Capital: Ulaanbaatar
Population: 3.329 million (2021) World Bank
Currency: Tögrög (MNT)
Time: Mongolia Standard Time is GMT (UTC) +8, some areas of Mongolia use GMT (UTC) +7


  • Mongolia is more than 6 times the size of the UK or about the combined size of west and central Europe.
  • Boosted by vast mineral wealth with an estimated value of $1-3 trillion as of 2020, the economy has become one of the hottest new frontier markets for international investors.

Key sectors


  • Mining is the main driver of Mongolia’s economic sector, accounting for around 25% of GDP and 70% of export revenues.
  • Mongolia is estimated to hold over 6,000 mineral deposits but only 25% of the country has been geologically surveyed.
  • There are abundant opportunities for British businesses in mining exploration, extraction and production; supplying mining equipment and technologies; and providing related research and consultancy services.


  • There are opportunities in rail infrastructure where there is a need to move away from individual trucks exporting minerals by road to China.
  • The Parliament of Mongolia ratified the State Policy on Railway Transportation in June 2010, including plans to construct approximately 6,600 km of railway infrastructure in several phases in an effort to extend the unified railway network, utilise large mines, and export commodities from those mines.
  • There are opportunities for British businesses specialised in railway technology like railway fasteners, signaling systems, track monitoring systems, and rolling stock.

Renewable Energy

  • Mongolia has huge potential in terms of solar, wind and hydropower.
  • A World Bank study estimated that Mongolia had the richest per capita solar and wind resources in the world with estimated exploitable resources of 700 GW of solar and 400 GW of wind.
  • This would mean Mongolia could generate around 300 times more than its present total power consumption from variable renewable sources and export to north-east Asia (Asia Super Grid Initiative). However, the country needs to invest in and modernise its energy grid infrastructure if it is to meet its target of producing 30% of its energy through renewable sources by 2030.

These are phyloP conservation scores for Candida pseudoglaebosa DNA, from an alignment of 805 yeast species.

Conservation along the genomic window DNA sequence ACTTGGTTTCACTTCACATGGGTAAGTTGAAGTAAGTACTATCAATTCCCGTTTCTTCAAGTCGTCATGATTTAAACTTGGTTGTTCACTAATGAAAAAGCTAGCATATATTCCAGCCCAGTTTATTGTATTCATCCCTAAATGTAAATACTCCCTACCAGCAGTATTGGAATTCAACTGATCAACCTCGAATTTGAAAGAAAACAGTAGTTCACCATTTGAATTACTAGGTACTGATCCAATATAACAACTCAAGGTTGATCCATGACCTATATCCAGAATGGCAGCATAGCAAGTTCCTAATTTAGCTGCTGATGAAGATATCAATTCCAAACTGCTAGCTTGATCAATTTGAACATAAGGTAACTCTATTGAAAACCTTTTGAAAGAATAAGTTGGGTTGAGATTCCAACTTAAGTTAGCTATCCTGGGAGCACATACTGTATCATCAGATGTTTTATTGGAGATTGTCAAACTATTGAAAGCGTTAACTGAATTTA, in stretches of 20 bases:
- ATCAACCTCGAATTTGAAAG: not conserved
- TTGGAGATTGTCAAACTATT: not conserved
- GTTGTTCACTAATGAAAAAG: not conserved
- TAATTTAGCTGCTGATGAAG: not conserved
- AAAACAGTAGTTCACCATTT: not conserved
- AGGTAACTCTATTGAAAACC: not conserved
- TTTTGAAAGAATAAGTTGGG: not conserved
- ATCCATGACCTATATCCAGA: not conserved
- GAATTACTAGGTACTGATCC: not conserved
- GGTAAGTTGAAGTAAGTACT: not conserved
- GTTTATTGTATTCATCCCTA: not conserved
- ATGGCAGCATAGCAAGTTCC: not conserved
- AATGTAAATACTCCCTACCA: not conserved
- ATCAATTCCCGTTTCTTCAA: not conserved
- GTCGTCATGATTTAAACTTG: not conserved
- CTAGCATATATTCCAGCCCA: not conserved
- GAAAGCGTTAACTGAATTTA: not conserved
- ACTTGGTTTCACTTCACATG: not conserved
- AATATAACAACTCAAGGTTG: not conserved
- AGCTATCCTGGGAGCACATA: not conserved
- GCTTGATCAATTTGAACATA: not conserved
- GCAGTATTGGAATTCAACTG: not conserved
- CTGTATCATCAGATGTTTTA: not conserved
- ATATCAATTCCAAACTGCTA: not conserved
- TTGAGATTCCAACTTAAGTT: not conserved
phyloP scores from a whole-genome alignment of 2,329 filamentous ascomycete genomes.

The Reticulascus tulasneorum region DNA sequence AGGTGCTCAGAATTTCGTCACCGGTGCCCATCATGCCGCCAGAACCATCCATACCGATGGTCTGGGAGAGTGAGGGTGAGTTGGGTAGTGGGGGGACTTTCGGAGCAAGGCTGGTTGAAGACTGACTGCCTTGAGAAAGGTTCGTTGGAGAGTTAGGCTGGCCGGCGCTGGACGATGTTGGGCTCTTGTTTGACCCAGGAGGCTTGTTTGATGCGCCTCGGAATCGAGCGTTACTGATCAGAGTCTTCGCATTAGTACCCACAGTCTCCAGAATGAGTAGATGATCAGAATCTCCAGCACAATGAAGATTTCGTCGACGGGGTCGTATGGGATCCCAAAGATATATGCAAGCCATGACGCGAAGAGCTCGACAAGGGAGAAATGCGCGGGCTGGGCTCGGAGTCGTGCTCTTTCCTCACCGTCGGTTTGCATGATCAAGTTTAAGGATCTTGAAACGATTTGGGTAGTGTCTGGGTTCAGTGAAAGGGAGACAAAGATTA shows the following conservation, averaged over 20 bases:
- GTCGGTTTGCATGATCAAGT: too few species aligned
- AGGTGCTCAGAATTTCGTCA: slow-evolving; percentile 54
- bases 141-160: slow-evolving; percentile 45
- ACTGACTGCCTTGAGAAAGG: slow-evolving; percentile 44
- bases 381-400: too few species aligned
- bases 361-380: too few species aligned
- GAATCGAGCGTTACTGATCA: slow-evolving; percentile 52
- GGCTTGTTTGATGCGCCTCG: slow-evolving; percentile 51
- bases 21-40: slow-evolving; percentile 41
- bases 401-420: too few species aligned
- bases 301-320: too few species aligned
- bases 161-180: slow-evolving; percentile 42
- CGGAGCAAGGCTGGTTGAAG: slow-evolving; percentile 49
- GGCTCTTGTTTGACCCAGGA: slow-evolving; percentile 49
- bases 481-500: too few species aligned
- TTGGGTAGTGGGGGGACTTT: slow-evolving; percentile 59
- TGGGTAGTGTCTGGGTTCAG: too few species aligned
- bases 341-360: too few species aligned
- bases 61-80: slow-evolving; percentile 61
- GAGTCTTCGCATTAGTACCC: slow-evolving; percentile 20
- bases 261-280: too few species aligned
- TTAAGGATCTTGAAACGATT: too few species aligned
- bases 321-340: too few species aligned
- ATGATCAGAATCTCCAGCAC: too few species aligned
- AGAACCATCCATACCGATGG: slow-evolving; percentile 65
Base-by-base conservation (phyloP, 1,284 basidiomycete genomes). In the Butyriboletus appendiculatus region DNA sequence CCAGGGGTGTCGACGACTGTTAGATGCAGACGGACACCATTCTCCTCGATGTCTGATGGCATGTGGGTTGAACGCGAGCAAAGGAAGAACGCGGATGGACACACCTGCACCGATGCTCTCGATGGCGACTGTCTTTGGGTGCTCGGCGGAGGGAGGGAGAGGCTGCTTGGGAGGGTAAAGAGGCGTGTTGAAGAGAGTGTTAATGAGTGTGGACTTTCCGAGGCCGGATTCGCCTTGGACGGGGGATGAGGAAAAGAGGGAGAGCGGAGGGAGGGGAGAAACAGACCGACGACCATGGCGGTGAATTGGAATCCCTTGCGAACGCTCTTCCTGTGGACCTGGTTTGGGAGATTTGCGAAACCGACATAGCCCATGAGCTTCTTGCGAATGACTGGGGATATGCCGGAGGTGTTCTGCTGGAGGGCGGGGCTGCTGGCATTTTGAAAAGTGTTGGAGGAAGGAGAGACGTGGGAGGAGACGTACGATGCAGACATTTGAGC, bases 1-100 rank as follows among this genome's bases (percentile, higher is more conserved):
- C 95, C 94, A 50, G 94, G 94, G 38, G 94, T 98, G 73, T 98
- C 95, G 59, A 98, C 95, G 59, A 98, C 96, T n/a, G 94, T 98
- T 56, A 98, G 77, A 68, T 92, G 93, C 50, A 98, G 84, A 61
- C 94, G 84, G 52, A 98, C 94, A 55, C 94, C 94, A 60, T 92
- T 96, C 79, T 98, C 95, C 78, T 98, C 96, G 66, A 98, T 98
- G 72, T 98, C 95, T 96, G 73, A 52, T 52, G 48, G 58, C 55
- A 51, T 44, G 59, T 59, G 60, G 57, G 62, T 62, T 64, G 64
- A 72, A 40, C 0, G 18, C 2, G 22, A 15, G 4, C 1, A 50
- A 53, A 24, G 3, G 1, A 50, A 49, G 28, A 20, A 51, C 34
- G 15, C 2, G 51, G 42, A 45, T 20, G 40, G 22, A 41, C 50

• Agriculture employs nearly one quarter of the workforce and generates around 12% of GDP. Opportunities for the UK include agricultural machinery and technologies, cashmere processing technologies, and organic farming.


  • Demand for international support for state and private schools and universities is high. There are opportunities to collaborate with schools on teacher training, high quality teaching resources and supporting the development of curricula to meet international standards.
  • English language is in high demand, including English training to staff at public schools, working with major mining businesses and exploring innovative online English education pathways to populations in Mongolia’s more remote regions.
  • In higher education there is demand for capacity building and partnering with local universities to provide research and joint programs. Vocational training, particularly focused on the construction and maintenance of a number of large-scale infrastructure projects are being developed in line with international standards.

Financial and Professional Services

  • UK expertise would be welcome in the growing fintech and green finance sectors. Several large mining businesses are looking at IPOs, creating a need for consultancy services.
  • Mongolia is also planning to establish an International Financial Centre (IFC) in Ulaanbaatar. UK expertise in international IFC investment may be crucial in developing Mongolia’s IFC.


  • There are opportunities for partnerships between medical educational institutions providing consultancy services, academic exchanges and training of specialists. There is also demand for medical equipment and medicine.

Urban Development and Smart Cities

  • Ulaanbaatar is growing fast. There are opportunities to supply equipment, technology, consultancy and engineering solutions for energy efficiency, waste management and city planning. The Ulaanbaatar City government has large infrastructure project plans such as light railway and bridges.

Contact to discuss the opportunities in the region.